Most non-Jewish Christians who’ve awakened to the Hebraic roots of their faith now realize Replacement Theology (RT) falsely taught that the Church was God’s new Israel. Consequently, they are hesitant to think, much less say, they are part of Israel even when their hearts are telling them it’s true. As a result they are left with an unrequited love, yearning to make this biblical nation their own, but believing it can never be.
Having found myself trapped in that painful place, I’d like to share how the Lord convinced me to “lean not to my own understanding” – but to trust my heart.
Although my wife and I had been traditional church goers all our lives, we did not encounter God’s living presence and the saving work of Yeshua until in our thirties. At the time neither of us was searching for God. Our spiritual encounter was a totally divine intervention of mercy and grace. And since we’d never read the Bible we couldn’t explain what had happened to us, nor could anyone we knew.
It wasn’t until we came upon a verse in a Christian booklet that we learned about the spiritual rebirth. But it wasn’t Jesus’ words about being “born again.” The verse was from the Old Testament where God promises “to remove our heart of stone” and “give us a new heart, and put a new spirit within us” (Ezekiel 36:26,27).
God chose this OT verse to prepare me, I believe, for another revelation. Years later I would come upon it again while reading through my Bible. But it was the next verse that would stop me in my tracks this time. It read: “You will live in the land that I gave to your forefathers; so you will be My people, and I will be your God” (v. 28). I saw immediately that if the first two verses applied to me, so must this one. But how could that be? I wasn’t Jewish or descended from the patriarchs who had lived in the land. I was an Irish-American who had grown up in Queens, N.Y.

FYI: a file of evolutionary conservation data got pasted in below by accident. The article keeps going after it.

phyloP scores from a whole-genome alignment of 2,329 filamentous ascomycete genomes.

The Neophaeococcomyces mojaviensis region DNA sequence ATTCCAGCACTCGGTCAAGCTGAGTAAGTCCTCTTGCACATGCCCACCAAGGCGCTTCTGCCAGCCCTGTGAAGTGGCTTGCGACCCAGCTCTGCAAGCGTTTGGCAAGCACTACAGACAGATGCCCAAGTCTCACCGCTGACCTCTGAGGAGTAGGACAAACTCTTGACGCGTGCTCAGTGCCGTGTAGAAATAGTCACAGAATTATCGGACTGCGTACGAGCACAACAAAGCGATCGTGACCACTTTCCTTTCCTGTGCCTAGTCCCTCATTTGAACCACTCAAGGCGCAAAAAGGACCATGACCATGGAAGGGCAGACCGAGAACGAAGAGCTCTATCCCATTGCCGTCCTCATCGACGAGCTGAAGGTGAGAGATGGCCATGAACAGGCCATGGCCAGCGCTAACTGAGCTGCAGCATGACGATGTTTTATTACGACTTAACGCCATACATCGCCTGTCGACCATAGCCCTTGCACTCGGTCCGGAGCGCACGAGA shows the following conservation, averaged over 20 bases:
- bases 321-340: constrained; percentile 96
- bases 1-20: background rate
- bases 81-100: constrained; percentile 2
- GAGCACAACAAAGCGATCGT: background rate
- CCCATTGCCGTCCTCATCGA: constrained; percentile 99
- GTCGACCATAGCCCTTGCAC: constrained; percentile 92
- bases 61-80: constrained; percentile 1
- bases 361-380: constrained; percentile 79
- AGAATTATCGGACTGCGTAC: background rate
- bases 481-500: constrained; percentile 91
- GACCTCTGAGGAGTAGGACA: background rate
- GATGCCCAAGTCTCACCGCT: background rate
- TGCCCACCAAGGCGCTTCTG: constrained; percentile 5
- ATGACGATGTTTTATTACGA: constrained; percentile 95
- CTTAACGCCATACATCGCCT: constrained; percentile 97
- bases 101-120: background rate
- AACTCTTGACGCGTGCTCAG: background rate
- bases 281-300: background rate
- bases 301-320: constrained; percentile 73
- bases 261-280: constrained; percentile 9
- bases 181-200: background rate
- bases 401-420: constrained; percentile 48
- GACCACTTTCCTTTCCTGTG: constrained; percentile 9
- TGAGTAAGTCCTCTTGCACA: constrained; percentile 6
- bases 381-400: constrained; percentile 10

Although I couldn’t explain it, I knew God had just told me I was part of Israel, and I immediately received it by faith. Yet whenever I would speak it out, I was quickly told by respected teachers that a non-Jewish believer could not be considered Israel. Only a physical descendant of Abraham, namely a Jew, could be part of Israel. I was part of the Church – not Israel.
However, the more I studied the Scriptures the more they confirmed that I was indeed included in every promise made to Abraham. I was part of Israel. Not only me, but all who confessed Yeshua as Lord, whether Jewish or not. Didn’t Paul tell us that “For as many as are the promises of God, in him [Yeshua] they are yes!” (2 Cor. 1:20).
So if you are a non-Jewish believer who loves Israel, take heart. I believe a great revelation lies ahead that will rival the joyous moment when Joseph revealed to the sons of Jacob that he was their lost brother.